Tuesday, November 19, 2013

Moving On

I'll be honest...the original title of this post was going to be "I Give Up".  I didn't mean give up on my body, I meant give up on physical therapy for my shoulder.  But, the truth is I am not giving up per se.  I'm moving on.

This shoulder thing has been hanging around FAR TOO LONG.  But, at the same time I have to realize that even though I haven't been 100%, I was able to train for (and complete) an Iron Man race that some are calling the hardest WTC (Iron Man brand) race around.  It may have been "slow" but I finished standing up!  :D

To recap...I started feeling something was not quite right in September 2012.  At first I thought it was sympathy pains for a friend of mine (who has since had surgery for a torn rotator cuff), so I ignored it.  When it kept bothering me I decided I needed to work it more and added TRX and Hot Yoga to my swim/bike/run plans.  When it (shockingly) didn't get better, I went to see Dr Olsen.  After a couple of visits didn't bring relief, I went to see an orthopedic doc, Dr Tindall.  He put me on steroids and told me to back off workouts (which I did).  When the drugs and rest didn't work, I went back.  He did a shoulder MRI (no contrast) and gave me an injection.  When that didn't seem to help he did a neck MRI (thinking it might be a nerve issue) and referred me to another doctor for a nerve conduction study.  The nerve study showed some trouble in the left (upper) trap.  She said the neck MRI was "normal" but that wasn't a finding she would usually see with a "normal" MRI, so she looked at it herself and said there were some slight bulges in the cervical discs.  She said she thought it was a "pinched" nerve.  Dr Tindall said I would eventually need surgery but there was nothing to do except live with it until then.  I had some visits with Dr Olsen again and had some PT with Jay Austin.  I then went to get a second opinion from another orthopedic doc, Dr Layton.  He referred me to another nerve doc, Doctor Cosgrove who gave me some facet joint injections.  THAT seemed to give me relief so I had a Medial Branch Nerve Ablation (they burned the nerves in my neck).  After I came to realize that wasn't the answer I went back to the nerve doctor, but had to see a new guy, Dr Reto since Dr Cosgrove had moved away by then.  Dr Reto referred me to the Alabama Pain Management Clinic where I had facet joint injections, an injection in my trapezius and two injections in my shoulder (one in the front and one in the back).  About five weeks ago I went for yet another opinion from Dr Ortega at Andrews Sports Orthpedic Center in Birmingham who sent me for PT (which I've been getting from Todd Hayes at Johnson and Hayes).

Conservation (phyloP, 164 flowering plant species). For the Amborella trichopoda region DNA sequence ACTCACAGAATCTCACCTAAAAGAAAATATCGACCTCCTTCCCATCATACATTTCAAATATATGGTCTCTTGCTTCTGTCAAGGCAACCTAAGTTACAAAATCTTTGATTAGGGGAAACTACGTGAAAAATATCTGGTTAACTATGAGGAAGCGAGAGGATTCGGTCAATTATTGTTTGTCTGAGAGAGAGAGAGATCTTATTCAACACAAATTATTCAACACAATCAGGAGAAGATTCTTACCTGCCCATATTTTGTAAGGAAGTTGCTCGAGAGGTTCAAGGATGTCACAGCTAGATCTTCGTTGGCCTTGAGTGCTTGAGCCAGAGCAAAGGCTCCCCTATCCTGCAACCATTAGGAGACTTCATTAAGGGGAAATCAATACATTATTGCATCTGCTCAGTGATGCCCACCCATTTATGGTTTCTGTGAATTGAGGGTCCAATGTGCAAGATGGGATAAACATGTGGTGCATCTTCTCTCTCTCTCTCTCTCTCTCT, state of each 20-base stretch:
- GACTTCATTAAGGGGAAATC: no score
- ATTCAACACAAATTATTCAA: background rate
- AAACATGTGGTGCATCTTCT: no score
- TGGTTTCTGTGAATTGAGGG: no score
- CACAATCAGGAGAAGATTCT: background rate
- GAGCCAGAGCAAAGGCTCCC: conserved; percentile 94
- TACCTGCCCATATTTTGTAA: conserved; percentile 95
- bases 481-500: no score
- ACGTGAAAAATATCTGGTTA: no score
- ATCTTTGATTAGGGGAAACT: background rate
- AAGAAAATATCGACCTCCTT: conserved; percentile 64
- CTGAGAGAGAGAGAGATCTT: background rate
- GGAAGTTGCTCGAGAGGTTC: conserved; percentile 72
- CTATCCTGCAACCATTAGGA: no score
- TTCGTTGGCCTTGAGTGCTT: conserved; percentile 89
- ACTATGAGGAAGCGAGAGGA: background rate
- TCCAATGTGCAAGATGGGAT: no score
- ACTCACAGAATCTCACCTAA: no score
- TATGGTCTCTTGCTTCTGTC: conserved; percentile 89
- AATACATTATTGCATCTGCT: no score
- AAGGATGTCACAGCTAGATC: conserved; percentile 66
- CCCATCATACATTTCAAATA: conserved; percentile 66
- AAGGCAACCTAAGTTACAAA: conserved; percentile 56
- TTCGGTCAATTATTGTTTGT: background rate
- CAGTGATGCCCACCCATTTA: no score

In the beginning, I had very high hopes that PT was going to work.  I'm just a few weeks in but I am not seeing any measure of improvement.  The only time I can tolerate movement is when I'm taking two Aleve twice a day.  I could do that, but then I would end up needing treatment for a stomach ulcer!

So...I'm not giving up, I'm just moving on.  I made another appointment with Dr Ortega for Monday.  I'm going to ask for an MRI with contrast.  He didn't want to do that last time because I had not yet done a serious round of PT for my shoulder (when I went to Jay Austin, they were thinking it was a pinched nerve in my neck).  Dr Ortega didn't want to do anything before trying PT first.  There is a chance I haven't given it long enough to work, but at the same time, I don't think I'm seeing any improvement that might give me hope.

I watched a video on defeat today (see below).  Andy Potts (pro triathlete) says there are two things in life you can control-your attitude and your effort; when you're defeated you aren't able to give your best effort.  I am NOT defeated by this.  In fact, I'm going to say I'm even more inspired than ever to continue.  This shoulder thing will not stop me.
"Defeat meant reassess, rebuild, chase again...you learn more out of defeat than you do success because success makes you overlook things."  --Chris McCormack 
"I look at it as a chance to become a better athlete."  --Tim O'Donnell

Thanks for stopping in...I promise one day (really soon) I won't be whining about my shoulder any more!  :D


  1. I have had similar results with doctors and PT. My problems do not seem to be as chronic as yours, but If I had not done my own thing I would still be wearing a boot and limping around with plantars fasciitis. Active recovery and ice have been a big help to me. I hope you find your way past this soon.

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